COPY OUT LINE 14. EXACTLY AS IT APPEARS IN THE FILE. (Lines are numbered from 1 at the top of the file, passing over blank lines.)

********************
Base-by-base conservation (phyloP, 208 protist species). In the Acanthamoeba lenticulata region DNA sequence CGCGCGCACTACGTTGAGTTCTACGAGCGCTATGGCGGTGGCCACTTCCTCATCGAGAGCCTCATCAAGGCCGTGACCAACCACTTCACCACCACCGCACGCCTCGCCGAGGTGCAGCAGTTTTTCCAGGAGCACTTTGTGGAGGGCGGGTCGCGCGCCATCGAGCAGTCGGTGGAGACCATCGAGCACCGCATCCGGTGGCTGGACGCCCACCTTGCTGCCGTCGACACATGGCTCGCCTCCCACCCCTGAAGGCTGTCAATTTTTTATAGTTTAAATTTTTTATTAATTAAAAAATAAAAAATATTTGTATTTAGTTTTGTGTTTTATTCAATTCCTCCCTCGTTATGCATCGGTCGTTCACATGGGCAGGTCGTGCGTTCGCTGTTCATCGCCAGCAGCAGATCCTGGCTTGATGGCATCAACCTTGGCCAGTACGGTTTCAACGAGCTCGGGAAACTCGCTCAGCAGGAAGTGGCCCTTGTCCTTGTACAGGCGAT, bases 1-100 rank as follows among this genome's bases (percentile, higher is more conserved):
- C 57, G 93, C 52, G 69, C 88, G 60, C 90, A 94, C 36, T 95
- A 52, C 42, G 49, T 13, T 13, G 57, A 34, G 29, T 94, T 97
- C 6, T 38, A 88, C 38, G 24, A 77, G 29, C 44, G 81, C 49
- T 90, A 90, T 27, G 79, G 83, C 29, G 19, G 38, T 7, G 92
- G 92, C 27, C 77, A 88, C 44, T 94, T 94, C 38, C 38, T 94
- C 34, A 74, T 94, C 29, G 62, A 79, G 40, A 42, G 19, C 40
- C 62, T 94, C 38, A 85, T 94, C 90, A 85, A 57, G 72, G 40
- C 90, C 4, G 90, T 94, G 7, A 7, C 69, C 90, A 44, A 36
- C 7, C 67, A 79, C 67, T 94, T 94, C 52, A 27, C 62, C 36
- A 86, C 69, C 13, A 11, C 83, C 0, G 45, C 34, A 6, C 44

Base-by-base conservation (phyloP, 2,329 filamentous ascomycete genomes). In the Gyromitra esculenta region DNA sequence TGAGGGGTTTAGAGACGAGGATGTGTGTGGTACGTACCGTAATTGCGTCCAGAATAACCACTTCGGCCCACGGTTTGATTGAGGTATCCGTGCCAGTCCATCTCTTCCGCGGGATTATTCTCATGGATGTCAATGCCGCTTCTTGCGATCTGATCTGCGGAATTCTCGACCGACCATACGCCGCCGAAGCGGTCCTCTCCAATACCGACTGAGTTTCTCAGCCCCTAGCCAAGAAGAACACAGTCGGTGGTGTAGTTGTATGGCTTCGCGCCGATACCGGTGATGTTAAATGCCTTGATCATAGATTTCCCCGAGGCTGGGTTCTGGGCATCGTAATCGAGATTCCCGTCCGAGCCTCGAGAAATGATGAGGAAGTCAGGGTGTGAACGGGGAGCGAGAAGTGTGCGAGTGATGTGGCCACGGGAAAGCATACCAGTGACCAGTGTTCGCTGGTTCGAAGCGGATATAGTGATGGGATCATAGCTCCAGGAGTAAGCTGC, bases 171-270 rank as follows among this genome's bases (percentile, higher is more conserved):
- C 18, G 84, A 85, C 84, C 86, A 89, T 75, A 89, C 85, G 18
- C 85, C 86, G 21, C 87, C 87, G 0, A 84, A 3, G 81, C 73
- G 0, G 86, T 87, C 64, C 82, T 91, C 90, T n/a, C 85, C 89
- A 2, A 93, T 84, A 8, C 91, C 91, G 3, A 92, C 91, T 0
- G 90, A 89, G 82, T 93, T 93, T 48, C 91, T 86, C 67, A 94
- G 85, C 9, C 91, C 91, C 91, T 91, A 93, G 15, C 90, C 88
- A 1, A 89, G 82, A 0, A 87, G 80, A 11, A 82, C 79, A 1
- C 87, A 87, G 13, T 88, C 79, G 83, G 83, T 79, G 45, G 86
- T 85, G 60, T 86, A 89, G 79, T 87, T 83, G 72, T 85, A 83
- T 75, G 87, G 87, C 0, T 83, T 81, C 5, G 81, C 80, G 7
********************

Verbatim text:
- C 85, C 86, G 21, C 87, C 87, G 0, A 84, A 3, G 81, C 73